The anchor on Rhapsody finally caught and we were able to catch up to her. Rhapsody’s anchor caught in pounding surf, about half a mile from Government Cut. She was in four feet of water and about two hundred feet behind Rhapsody was the shore. From Rhapsody’s original anchor position to where we finally caught up with her was about four miles. Somehow she had missed the shoals of Horseshoe Cove, two sets of pilings, Higgins Shoal, and Little St. George Flats. The pounding surf presented another challenge, transferring from the dinghy to Rhapsody. We approached Rhapsody from the stern, which was lifting out of the water and could easily come down on RoxseA’s bow. The ladder on Rhapsody was down and Dora managed to catch it and climb aboard the first try. I came aboard Rhapsody next and secured RoxseA’s tow line.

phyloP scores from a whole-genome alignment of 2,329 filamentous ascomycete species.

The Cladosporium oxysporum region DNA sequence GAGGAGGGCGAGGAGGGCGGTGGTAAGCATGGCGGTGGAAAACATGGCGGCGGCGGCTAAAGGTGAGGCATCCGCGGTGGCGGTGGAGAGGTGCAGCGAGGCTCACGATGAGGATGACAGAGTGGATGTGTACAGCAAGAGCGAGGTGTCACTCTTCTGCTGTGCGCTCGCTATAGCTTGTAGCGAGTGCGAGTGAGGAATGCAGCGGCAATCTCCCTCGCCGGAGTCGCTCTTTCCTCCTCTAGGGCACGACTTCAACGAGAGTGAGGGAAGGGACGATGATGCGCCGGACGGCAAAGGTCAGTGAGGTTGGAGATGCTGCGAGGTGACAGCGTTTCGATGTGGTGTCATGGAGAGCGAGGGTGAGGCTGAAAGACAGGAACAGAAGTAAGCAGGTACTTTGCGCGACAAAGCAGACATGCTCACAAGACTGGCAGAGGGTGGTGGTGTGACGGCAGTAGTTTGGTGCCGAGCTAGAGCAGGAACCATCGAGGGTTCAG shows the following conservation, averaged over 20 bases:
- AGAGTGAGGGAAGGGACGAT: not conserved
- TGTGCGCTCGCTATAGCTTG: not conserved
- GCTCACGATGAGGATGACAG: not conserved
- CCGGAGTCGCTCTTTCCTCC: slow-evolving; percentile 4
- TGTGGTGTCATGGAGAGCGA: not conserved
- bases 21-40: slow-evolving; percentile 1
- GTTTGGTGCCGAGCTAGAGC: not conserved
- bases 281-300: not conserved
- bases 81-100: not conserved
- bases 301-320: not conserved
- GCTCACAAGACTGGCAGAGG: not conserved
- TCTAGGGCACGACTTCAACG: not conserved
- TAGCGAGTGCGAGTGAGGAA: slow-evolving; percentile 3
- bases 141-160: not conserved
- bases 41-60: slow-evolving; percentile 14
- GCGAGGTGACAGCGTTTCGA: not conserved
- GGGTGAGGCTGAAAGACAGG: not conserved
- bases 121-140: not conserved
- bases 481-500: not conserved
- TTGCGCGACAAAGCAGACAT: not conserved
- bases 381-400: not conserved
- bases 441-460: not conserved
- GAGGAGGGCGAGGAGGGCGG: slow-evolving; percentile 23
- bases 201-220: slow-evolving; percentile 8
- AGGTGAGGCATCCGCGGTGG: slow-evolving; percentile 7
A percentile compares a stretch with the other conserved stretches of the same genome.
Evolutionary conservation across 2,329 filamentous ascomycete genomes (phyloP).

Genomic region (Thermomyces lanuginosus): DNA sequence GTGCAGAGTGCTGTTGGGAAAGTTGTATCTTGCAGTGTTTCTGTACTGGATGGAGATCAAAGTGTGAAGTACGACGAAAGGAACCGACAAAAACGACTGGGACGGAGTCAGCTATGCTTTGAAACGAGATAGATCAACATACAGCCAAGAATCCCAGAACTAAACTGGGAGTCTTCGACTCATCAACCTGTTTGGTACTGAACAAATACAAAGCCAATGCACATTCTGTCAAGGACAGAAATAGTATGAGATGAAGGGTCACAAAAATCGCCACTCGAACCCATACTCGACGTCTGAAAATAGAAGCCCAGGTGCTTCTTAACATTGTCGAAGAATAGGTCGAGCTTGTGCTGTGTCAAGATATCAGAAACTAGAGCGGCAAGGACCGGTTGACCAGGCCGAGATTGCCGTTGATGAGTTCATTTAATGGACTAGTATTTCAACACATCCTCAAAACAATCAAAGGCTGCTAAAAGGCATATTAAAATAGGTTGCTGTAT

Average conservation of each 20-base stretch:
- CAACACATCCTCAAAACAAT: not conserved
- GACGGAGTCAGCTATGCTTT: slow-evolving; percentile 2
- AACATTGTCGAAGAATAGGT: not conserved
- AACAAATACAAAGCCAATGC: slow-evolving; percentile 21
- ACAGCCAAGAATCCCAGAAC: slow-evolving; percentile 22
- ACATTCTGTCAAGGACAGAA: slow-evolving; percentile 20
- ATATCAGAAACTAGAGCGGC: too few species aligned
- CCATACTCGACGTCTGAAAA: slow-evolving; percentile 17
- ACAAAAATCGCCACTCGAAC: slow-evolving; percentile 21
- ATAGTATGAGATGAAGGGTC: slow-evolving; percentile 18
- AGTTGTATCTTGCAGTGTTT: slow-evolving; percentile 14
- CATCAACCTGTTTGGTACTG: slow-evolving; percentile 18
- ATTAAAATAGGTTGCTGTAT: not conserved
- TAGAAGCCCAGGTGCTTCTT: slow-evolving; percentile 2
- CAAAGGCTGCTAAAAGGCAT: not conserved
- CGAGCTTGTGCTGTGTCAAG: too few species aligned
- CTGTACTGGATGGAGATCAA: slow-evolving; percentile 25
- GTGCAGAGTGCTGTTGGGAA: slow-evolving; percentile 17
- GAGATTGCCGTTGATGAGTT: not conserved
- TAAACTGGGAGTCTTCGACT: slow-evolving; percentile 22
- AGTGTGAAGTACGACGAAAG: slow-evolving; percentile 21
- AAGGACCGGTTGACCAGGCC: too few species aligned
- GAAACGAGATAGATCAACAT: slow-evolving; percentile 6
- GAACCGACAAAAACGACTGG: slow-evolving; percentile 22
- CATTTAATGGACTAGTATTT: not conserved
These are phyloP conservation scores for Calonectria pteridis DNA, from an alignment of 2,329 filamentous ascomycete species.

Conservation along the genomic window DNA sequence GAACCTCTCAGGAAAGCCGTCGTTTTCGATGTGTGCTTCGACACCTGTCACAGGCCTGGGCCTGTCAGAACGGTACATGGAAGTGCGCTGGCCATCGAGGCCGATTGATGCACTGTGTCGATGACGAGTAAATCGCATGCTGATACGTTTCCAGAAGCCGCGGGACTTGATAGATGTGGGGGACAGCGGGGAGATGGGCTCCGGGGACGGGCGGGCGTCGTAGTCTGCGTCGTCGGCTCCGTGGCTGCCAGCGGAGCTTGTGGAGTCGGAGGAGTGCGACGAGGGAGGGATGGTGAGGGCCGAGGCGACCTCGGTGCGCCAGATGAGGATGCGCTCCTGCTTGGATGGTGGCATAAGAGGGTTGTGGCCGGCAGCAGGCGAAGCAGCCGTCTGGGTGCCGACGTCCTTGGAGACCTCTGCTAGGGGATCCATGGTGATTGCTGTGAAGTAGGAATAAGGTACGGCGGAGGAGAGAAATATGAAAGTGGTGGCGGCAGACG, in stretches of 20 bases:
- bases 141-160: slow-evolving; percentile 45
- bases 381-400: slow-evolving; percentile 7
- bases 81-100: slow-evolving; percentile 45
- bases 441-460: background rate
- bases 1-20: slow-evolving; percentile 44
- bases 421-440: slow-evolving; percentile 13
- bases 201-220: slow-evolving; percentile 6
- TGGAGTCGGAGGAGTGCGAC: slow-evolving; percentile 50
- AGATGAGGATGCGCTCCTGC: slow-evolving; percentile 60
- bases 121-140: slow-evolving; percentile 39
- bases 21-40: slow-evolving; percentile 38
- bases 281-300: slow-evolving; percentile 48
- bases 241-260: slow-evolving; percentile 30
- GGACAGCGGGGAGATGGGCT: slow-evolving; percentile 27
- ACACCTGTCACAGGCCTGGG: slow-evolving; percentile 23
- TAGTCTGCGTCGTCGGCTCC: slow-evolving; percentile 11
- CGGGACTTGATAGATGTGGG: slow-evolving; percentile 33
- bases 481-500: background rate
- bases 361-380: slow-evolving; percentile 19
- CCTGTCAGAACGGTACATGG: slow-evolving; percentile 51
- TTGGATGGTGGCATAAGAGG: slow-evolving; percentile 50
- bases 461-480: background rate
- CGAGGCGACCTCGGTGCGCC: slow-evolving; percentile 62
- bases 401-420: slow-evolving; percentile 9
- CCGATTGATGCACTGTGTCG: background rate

I remembered giving Bob Endicott a hard time earlier because he had 9.8 HP motor on Tequila Sunset. I found myself wishing I had that motor now. Fortunately our 5 HP Honda proved strong enough to motor Rhapsody forward through the surf and against the wind. Dora pulled the anchor and we headed back to Hooligan’s position. When we arrived Hooligan was still waiting for high tide. We anchored and waited for the tide to get high enough to free Hooligan. While we waited the reality and emotions of what had just transpired begin to set in. Finally, around 2:30 PM the tide was high enough for Hooligan to get underway. With a friendly wave to the other couple we set sail. It was late in the day and we had 30 miles to go to get to Dog Island. We decided instead to put in at Scipio Creek Marina, 8 miles away, where our truck was. From there we drove to Carrabelle where we were able to reach the rest of the group by VHF radio. This was the first radio contact they had from us since missing the morning rendezvous. They were relieved to hear from us and we made arrangements to meet Thursday morning in Carrabelle.